The second important thing before we can move to the comparative analysis between the two companies is to understand free cash flow. Free cash flow takes into account EBIAT, adds back depreciation and amortization but most important it accounts for the change in working capital and capital expenditure.

The book , ‘How Finance Works’ looks at the cash flow statements from 2003-2017, but I thought it would be interesting if I took into account the recent years as well. The reason for that is, that both the companies have been able to ride out the pandemic crisis and it would interesting to note how and where are they possibly headed. Let’s start with a few graphs.

The first two graphs indicate the revenue growth, and even though Amazon is bigger than Netflix in terms of market capitalization, but both companies have grown extensively.

Though if we look at the financial indicators for each of the two companies , it tells a different story.

Amazon :

The graphs above indicate that Amazon generates a highly positive cash flow from operations in the recent years, which could translate into an increase in accounts receivables. This could mean that they have seen an increase in consumer base in the recent years especially in the year from 2019 -2020. The cash flow from operations nearly doubled in 2020 as compared to 2019, which aligns well with our pandemic experience, as it indicates our reliance on online shopping platforms to reduce contact as much as possible. But, with it , it also brings in our increasing need for convenience which even after the pandemic, is bound to increase.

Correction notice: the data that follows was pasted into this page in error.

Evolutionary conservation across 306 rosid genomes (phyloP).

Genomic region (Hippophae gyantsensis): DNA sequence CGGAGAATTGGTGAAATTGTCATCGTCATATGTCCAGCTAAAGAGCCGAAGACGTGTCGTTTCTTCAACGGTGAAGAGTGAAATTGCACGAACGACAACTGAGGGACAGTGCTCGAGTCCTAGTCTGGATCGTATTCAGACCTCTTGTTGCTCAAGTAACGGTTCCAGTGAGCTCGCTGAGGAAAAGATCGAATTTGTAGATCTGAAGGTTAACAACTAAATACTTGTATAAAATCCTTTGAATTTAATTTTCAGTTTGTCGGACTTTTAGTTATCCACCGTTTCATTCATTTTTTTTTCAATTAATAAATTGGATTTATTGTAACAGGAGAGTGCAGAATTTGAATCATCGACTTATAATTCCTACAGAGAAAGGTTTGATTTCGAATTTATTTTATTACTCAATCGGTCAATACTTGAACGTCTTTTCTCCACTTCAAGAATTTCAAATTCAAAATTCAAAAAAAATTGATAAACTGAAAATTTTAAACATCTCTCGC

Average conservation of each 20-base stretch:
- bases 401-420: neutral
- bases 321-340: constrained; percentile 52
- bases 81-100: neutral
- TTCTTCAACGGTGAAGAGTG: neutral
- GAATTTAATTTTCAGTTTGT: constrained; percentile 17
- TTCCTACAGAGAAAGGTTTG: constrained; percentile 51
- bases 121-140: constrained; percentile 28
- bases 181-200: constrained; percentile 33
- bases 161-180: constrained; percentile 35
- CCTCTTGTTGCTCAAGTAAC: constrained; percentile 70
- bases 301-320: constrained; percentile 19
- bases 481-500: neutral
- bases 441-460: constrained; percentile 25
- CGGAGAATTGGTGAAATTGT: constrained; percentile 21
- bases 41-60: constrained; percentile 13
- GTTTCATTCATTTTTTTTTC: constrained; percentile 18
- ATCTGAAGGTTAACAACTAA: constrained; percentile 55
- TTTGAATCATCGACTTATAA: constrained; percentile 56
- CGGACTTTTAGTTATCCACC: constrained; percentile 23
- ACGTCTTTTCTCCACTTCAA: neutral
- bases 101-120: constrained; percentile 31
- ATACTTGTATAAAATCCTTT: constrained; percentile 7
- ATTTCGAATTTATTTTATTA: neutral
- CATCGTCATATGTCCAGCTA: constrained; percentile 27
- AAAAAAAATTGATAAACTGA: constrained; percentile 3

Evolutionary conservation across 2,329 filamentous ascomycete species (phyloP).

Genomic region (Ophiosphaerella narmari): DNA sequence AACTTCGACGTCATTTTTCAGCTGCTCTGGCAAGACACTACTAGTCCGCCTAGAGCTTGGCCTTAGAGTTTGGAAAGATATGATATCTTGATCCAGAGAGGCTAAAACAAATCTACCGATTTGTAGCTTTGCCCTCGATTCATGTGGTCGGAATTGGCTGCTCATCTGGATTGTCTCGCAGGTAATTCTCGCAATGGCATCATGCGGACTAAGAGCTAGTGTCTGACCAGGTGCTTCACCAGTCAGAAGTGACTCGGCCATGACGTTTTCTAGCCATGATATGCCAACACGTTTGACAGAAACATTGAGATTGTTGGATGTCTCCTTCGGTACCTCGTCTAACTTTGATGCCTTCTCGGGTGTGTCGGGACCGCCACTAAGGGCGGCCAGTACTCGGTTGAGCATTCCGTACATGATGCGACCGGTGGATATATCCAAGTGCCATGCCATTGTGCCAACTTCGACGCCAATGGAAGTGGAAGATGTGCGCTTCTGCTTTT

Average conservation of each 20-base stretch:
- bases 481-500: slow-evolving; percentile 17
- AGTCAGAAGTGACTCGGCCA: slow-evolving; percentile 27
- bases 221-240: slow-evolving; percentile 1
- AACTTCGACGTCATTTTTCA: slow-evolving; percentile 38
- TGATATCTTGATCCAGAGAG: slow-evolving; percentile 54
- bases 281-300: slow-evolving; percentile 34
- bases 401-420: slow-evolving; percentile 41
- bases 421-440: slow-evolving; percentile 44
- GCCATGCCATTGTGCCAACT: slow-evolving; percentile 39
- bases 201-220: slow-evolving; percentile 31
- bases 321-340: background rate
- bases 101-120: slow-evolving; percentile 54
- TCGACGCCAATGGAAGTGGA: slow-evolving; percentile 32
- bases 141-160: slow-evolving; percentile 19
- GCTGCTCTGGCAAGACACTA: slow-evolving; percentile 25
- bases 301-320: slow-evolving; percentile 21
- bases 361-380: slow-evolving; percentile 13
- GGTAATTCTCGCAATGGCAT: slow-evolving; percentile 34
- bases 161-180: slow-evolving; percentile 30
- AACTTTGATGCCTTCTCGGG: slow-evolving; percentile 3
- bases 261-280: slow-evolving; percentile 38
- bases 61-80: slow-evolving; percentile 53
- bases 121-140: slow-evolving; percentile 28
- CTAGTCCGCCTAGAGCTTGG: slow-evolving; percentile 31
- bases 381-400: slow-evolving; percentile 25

The negative cash flow from investing suggests that Amazon has been investing money for acquisition of brick and mortar stores in the recent years and along with that an increase in warehousing . The Future group deal that has been in the news for quite sometime now, is an example of Amazon’s keen interest in expanding its e-commerce presence in the India. The free cash flow as seen above has been increasing, and also very significantly from 2019 -2020 , in-spite of significant capital expenditures ,indicating that the company has been performing strongly. The negative cash flow from financing in the past 3 years shows that the company has been paying of debt and dividends more than raising money from the investors. Interestingly the year 2019-2020, saw a decrease in that, which could be because of the nearly 4 billion $ profit was reinvested rather than shared with the shareholders to combat the virus. (This is entirely me trying to connect the dots here)

Netflix:

Netflix , as we can see above even though appears to be more profitable as compared to amazon, but its net profit was translating into negative cash flow from operations and it was in 2020 that it saw a ~185 % increase in that. So from 2015-2019, when it was heavily acquiring content, it was generating a cash drain for the company even though it saw an increase in net-income. Pandemic changed the path for company as it saw an increase of 31.4 % in its subscribers and that could have possibly helped in increasing the accounts receivables for the company which eventually translated into a positive cash flow from operations.

Though the pandemic is a one time event(hopefully) so it becomes ambiguous to comment on whether the content acquisition costs are being covered by the subscriber growth it is seeing or if the growth plateaus will it again lead to a negative cash flow from operations.

I hope the post could, if not entirely, but to an extent explain why cash flows paint a different story for the companies than what would be understood solely through net income and revenue!